Naim NAP90 - loud hum when no input connected

gilwe

Member
2007-11-07 3:49 pm
Hi all !

My NAP90 sounds great (once fixed) but I have a small issue. I noticed that if I connect the DIN-4 input cable to it, and no input source is present (i.e the cable is disconnected on the other, RCA side) a very loud buzz/hum is heard. I wonder why it happens and how can I work-around it ? Is it true that both input left and right terminals should be shorted (i.e hot should be connected to ground) when no input is present ? I currently connect it to an input/output passive selector and when the output switch is set to off I get this loud hum/buzz noise... Thanks for any advice !
 

Ian Finch

Member
Paid Member
2010-04-11 4:22 am
Coffs Harbour, NSW
Hi
Without connection to a suitably grounded impedance, like the amplifier is designed for, the input leads are prone to detecting RF, hum and noise from whatever source they are near. They are an "aerial" for recieved EMR from anywhere. However, amplifier input sensitivity is relatively low and not usually so sensitive in modern equipment with unconnected RCA leads fitted.

It's likely that the passive selector switch device has no or a poor signal grounding connection that suits Naim wiring internally or the lead itself is incorrectly terminated, so the input to the amp will have an open circuit ground connection. This is a problem.

Remove the input leads from the amp and check whether this is the problem or it is within the amplifier. In the latter case, it will then be an amplifier input grounding issue that you may like to check on a Naim forum or at least Google some pics on the "net" to find the correct arrangement, if it has been tampered with in the past.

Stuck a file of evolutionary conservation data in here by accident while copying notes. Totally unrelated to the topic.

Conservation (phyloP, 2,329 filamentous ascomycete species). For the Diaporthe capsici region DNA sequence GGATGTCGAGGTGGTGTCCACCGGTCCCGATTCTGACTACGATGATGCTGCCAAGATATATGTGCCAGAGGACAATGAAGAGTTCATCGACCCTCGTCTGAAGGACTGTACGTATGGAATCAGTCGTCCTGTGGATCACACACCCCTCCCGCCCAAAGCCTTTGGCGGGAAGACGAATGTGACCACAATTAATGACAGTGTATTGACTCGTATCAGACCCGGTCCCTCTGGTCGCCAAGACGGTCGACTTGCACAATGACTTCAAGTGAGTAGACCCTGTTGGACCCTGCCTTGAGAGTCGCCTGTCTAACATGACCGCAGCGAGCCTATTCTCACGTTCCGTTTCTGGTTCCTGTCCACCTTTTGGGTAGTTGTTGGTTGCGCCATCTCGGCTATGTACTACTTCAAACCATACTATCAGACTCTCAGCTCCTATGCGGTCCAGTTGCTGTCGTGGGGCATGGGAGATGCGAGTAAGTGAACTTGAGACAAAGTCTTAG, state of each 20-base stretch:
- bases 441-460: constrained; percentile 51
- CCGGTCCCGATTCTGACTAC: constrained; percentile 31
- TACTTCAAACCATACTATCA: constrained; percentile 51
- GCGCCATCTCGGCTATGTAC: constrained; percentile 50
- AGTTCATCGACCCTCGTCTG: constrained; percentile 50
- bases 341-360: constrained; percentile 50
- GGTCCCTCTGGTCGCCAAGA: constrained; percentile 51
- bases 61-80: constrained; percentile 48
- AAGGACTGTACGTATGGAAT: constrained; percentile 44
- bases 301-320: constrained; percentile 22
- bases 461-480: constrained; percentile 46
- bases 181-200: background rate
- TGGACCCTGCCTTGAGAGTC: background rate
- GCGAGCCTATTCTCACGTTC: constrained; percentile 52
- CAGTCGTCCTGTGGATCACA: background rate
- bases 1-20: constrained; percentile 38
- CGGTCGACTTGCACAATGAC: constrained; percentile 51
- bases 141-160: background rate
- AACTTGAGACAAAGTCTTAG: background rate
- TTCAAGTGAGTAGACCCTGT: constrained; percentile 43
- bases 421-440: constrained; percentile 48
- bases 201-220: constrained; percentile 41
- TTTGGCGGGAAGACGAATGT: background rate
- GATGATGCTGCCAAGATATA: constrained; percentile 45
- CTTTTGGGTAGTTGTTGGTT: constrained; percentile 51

Ian Finch

Member
Paid Member
2010-04-11 4:22 am
Coffs Harbour, NSW
When I take off the cable the amp is quiet. Should the ground lead of the 4 din cable connector should be connected to the sleeve of the connector ?
Well, this shows that the problem is with the lead connections. It may be easier to sort out.

I admit that I don't know the specific pin connections anymore. Mine is converted to RCA connectors but original Naim connections should be visible from the wiring inside the NAP90.

Certainly, the shield braid around the cable should be connected to ground, usually chassis ground, leaving the other 4 wire connections to L+ and L ground, R+ and R ground - those grounds being separate from chassis or safety ground.

I have some vague memories about Naim feeding 24V DC on one wire to power the preamp so the signal grounds were a single wire, common connection but that is from even longer ago - I'm not even sure of the model no. :eek: , That system was also adopted (without the DC power) by other early UK manufacturers like Quad.

However, assuming you have an adaptor lead to connect to RCA outputs, there will be no shield braid connection at the RCA end, though it shouldn't be a problem as the signal grounds should still be correct, even if floating. See that you do have a ground connection of the shield at the DIN (amplifier) end, though. An obvious question now; didn't this hum and noise problem always exist or are you now using a different cable/set-up to previous?